Liz Drum, M.D.

February 17, 2010

It is midnight and I am ready for bed. We just finished taking care of an 11 month old girl with bad pneumonia and wheezing. She was admitted in the afternoon, and when we made evening rounds she was worse. We took her to a treatment room in the clinic because trying to treat her in a crowded tent just wouldn't work. At home she would have been in some kind of monitored area, Here she is in a hot crowded tent with about 10 other patients sleeping on pads on the floor with several family members each. Her oxygen level was only 88% but with some aggressive therapy she is a bit better. If we hadn't gone to check her, I am not sure she would have survived.

 

 

 

 

 

 

 

 

 

 

 

 

 

 

 

 

 

 

 

 

 

 

 

 

 

 

 

 

 

 

 

February 18, 2010

My little baby who was wheezing last night looked great this morning and went home.

We had several surgeries today including someone with a wrist fracture from the earthquake that hadn't yet been treated.

Every day I have people coming and going. We also have doctors, nurses and medics who get sent here to help us. There is a physician who is coordinating all local medical relief efforts in Southern Haiti. She is based at the airport and knows who comes and goes, and helps connect needs and providers. She has contacted me twice this week to offer help, which I accepted. I have a fair number of contacts and can ask for help if I need it.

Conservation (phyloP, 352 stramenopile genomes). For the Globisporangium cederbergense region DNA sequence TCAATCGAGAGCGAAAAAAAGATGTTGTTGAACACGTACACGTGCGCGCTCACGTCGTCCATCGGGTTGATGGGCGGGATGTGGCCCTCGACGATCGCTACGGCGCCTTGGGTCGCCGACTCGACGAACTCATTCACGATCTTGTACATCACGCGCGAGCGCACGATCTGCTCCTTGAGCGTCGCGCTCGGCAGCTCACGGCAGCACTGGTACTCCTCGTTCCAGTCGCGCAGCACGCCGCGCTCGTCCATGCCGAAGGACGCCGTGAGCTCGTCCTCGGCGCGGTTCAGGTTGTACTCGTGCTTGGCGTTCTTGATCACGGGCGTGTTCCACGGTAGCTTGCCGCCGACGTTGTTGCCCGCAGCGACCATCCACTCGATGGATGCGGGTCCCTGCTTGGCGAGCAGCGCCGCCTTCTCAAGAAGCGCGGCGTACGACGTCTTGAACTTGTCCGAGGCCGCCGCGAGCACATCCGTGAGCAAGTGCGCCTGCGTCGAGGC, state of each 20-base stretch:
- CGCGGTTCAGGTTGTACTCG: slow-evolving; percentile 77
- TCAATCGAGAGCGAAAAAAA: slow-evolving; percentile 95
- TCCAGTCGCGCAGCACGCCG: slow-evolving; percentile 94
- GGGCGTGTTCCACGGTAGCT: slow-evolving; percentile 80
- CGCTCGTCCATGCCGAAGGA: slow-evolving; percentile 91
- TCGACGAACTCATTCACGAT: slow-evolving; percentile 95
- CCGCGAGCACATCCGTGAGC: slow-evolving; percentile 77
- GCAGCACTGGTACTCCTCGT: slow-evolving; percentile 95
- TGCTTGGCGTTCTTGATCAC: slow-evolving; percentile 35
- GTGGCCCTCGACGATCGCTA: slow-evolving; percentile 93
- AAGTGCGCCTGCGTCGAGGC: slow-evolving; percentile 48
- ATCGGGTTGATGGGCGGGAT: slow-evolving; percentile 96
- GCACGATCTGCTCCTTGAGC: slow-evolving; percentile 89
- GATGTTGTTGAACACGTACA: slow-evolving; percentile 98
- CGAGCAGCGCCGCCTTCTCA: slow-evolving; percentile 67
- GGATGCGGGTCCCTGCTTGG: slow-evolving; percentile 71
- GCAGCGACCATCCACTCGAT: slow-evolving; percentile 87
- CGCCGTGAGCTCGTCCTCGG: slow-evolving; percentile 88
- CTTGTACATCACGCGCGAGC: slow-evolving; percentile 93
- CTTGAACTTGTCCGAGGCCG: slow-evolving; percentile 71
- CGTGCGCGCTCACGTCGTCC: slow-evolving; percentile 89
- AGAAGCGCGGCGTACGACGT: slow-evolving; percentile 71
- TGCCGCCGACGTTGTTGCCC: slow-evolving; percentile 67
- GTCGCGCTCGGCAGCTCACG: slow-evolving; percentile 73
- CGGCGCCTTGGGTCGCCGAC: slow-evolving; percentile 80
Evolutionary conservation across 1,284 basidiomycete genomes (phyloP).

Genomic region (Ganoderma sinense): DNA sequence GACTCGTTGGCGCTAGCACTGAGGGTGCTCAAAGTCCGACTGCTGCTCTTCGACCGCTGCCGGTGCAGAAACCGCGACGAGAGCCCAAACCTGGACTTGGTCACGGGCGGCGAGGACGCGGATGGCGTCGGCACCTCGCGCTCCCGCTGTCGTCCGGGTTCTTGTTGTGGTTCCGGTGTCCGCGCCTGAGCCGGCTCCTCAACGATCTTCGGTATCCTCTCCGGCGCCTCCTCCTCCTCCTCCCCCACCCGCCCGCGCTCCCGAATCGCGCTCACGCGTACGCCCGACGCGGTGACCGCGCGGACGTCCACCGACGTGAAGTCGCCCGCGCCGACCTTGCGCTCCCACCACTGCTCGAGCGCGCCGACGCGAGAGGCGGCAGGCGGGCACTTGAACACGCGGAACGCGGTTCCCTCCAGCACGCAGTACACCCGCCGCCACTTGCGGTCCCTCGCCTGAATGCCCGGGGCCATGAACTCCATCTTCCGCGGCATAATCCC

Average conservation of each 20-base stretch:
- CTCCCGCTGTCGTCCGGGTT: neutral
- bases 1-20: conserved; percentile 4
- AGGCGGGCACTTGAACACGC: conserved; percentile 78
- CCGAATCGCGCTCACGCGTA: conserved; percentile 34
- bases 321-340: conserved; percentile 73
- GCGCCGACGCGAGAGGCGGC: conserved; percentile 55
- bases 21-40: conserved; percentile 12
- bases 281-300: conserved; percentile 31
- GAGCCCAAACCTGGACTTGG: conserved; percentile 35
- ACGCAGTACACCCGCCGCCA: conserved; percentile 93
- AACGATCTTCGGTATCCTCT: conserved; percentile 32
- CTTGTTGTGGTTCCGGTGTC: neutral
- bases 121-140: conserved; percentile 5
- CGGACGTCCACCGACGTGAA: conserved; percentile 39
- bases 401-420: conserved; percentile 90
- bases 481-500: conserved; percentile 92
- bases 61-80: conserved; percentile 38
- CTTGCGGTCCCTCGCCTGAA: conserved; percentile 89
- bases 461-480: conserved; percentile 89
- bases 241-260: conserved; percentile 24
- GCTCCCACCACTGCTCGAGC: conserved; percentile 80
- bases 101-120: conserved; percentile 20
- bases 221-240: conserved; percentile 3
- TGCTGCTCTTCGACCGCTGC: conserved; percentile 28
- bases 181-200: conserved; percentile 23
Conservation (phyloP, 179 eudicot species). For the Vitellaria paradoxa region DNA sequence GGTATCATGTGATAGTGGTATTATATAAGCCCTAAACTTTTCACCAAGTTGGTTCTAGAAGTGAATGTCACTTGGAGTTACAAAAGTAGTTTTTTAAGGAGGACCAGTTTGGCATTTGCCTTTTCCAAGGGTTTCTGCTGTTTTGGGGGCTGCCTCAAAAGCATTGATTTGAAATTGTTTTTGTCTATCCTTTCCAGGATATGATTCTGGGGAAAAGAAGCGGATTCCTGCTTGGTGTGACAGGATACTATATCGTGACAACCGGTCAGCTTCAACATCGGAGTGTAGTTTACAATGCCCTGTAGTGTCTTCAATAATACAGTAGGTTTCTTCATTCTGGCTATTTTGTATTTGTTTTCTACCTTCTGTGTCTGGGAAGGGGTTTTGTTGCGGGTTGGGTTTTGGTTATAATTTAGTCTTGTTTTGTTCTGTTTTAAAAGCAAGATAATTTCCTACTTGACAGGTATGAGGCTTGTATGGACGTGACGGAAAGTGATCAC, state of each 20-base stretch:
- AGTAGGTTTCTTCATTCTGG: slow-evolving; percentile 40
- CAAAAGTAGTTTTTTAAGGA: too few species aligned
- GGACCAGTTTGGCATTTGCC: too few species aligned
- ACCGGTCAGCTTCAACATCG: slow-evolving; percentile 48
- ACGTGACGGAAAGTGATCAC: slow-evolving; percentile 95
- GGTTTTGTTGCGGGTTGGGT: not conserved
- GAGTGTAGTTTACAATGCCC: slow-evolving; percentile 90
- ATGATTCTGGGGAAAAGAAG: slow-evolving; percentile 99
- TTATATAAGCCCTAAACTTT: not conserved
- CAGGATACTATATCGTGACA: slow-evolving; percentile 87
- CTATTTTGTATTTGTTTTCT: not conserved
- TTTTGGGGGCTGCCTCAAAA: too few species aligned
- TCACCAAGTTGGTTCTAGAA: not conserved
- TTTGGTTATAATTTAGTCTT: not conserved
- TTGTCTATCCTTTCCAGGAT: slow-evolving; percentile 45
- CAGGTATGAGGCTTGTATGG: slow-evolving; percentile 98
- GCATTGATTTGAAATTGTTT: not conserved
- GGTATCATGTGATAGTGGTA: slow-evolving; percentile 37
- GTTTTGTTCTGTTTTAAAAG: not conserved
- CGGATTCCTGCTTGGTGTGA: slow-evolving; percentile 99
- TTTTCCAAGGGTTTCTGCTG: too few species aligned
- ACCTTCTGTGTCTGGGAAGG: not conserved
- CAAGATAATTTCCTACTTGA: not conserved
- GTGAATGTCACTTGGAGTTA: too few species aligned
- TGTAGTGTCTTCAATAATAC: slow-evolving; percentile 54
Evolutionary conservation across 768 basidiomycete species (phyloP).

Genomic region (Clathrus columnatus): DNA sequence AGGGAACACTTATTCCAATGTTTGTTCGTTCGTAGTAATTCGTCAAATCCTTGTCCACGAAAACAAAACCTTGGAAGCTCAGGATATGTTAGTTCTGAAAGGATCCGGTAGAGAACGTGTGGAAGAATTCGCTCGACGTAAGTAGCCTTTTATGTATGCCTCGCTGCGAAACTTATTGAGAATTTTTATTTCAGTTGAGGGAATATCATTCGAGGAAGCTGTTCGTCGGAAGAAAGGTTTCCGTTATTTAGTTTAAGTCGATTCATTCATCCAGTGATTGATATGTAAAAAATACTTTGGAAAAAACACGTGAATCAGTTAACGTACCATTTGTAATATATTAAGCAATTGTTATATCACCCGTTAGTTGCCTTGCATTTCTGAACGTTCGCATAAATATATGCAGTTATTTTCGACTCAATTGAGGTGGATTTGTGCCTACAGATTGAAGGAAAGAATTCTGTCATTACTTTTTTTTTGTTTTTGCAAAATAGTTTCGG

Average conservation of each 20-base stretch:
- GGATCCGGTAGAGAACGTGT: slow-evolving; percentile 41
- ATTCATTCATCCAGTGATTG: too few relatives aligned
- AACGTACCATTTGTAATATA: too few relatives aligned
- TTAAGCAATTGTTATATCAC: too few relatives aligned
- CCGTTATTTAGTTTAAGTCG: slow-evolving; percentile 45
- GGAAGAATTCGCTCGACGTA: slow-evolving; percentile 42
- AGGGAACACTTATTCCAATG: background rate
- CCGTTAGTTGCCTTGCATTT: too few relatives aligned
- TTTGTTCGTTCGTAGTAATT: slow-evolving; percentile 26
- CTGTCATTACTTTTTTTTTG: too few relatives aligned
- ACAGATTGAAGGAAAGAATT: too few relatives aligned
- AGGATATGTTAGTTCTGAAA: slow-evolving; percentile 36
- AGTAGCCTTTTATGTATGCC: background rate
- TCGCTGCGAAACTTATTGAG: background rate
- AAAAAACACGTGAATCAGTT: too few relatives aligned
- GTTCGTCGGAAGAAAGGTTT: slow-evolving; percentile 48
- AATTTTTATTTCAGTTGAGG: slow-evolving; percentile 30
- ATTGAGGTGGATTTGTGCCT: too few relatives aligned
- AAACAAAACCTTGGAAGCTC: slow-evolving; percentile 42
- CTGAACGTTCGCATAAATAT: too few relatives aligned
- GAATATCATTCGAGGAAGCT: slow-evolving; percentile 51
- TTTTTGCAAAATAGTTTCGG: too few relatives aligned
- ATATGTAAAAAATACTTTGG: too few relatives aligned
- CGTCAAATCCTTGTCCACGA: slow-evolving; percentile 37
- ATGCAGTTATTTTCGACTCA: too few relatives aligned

There is a five year old boy that needs medical care that he won't get here, and I am working to see if I can get him evacuated to Philly.

I delivered another baby girl tonight!

 

 

 

 

 

 

 

 

 

 

 

 

 

 

February 19, 2010

Supplies arrived today.

 

 

 

 

 

 

 

 

 

 

 

 

 

 

 

 

 

 

 

 

Collapsed building in Jacmel.